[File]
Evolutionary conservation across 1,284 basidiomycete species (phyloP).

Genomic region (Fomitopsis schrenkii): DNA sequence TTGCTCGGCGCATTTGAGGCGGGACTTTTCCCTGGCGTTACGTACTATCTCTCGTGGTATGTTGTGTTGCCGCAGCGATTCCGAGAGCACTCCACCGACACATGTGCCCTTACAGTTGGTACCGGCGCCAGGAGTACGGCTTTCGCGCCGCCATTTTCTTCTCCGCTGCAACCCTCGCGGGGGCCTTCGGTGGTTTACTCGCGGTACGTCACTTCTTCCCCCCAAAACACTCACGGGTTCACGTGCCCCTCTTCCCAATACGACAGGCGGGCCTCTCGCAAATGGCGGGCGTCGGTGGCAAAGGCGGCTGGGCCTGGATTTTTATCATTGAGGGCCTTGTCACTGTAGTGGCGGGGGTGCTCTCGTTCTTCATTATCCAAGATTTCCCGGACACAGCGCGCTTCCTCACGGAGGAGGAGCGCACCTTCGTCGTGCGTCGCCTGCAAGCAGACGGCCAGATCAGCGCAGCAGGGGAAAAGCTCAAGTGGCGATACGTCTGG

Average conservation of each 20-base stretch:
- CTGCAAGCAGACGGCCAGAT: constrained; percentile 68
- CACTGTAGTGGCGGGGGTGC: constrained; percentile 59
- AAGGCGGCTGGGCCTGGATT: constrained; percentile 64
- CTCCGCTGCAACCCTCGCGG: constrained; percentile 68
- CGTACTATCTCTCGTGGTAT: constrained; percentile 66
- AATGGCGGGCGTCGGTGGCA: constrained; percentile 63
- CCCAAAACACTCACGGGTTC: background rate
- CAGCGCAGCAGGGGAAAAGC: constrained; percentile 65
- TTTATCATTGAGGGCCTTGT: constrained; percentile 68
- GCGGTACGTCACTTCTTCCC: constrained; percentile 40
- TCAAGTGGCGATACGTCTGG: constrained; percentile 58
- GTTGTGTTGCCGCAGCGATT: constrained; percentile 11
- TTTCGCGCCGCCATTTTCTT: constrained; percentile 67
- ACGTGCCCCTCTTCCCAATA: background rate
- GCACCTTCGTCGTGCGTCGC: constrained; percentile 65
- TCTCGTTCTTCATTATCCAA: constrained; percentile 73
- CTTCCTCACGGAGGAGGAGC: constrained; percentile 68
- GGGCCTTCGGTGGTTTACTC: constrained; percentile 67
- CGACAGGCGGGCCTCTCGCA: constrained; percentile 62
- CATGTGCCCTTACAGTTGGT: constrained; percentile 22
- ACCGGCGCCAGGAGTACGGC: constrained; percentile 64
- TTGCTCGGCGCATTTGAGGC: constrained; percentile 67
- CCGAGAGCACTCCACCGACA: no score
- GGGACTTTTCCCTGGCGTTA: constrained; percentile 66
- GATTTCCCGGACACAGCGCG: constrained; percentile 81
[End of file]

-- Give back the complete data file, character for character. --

Evolutionary conservation across 1,284 basidiomycete species (phyloP).

Genomic region (Fomitopsis schrenkii): DNA sequence TTGCTCGGCGCATTTGAGGCGGGACTTTTCCCTGGCGTTACGTACTATCTCTCGTGGTATGTTGTGTTGCCGCAGCGATTCCGAGAGCACTCCACCGACACATGTGCCCTTACAGTTGGTACCGGCGCCAGGAGTACGGCTTTCGCGCCGCCATTTTCTTCTCCGCTGCAACCCTCGCGGGGGCCTTCGGTGGTTTACTCGCGGTACGTCACTTCTTCCCCCCAAAACACTCACGGGTTCACGTGCCCCTCTTCCCAATACGACAGGCGGGCCTCTCGCAAATGGCGGGCGTCGGTGGCAAAGGCGGCTGGGCCTGGATTTTTATCATTGAGGGCCTTGTCACTGTAGTGGCGGGGGTGCTCTCGTTCTTCATTATCCAAGATTTCCCGGACACAGCGCGCTTCCTCACGGAGGAGGAGCGCACCTTCGTCGTGCGTCGCCTGCAAGCAGACGGCCAGATCAGCGCAGCAGGGGAAAAGCTCAAGTGGCGATACGTCTGG

Average conservation of each 20-base stretch:
- CTGCAAGCAGACGGCCAGAT: constrained; percentile 68
- CACTGTAGTGGCGGGGGTGC: constrained; percentile 59
- AAGGCGGCTGGGCCTGGATT: constrained; percentile 64
- CTCCGCTGCAACCCTCGCGG: constrained; percentile 68
- CGTACTATCTCTCGTGGTAT: constrained; percentile 66
- AATGGCGGGCGTCGGTGGCA: constrained; percentile 63
- CCCAAAACACTCACGGGTTC: background rate
- CAGCGCAGCAGGGGAAAAGC: constrained; percentile 65
- TTTATCATTGAGGGCCTTGT: constrained; percentile 68
- GCGGTACGTCACTTCTTCCC: constrained; percentile 40
- TCAAGTGGCGATACGTCTGG: constrained; percentile 58
- GTTGTGTTGCCGCAGCGATT: constrained; percentile 11
- TTTCGCGCCGCCATTTTCTT: constrained; percentile 67
- ACGTGCCCCTCTTCCCAATA: background rate
- GCACCTTCGTCGTGCGTCGC: constrained; percentile 65
- TCTCGTTCTTCATTATCCAA: constrained; percentile 73
- CTTCCTCACGGAGGAGGAGC: constrained; percentile 68
- GGGCCTTCGGTGGTTTACTC: constrained; percentile 67
- CGACAGGCGGGCCTCTCGCA: constrained; percentile 62
- CATGTGCCCTTACAGTTGGT: constrained; percentile 22
- ACCGGCGCCAGGAGTACGGC: constrained; percentile 64
- TTGCTCGGCGCATTTGAGGC: constrained; percentile 67
- CCGAGAGCACTCCACCGACA: no score
- GGGACTTTTCCCTGGCGTTA: constrained; percentile 66
- GATTTCCCGGACACAGCGCG: constrained; percentile 81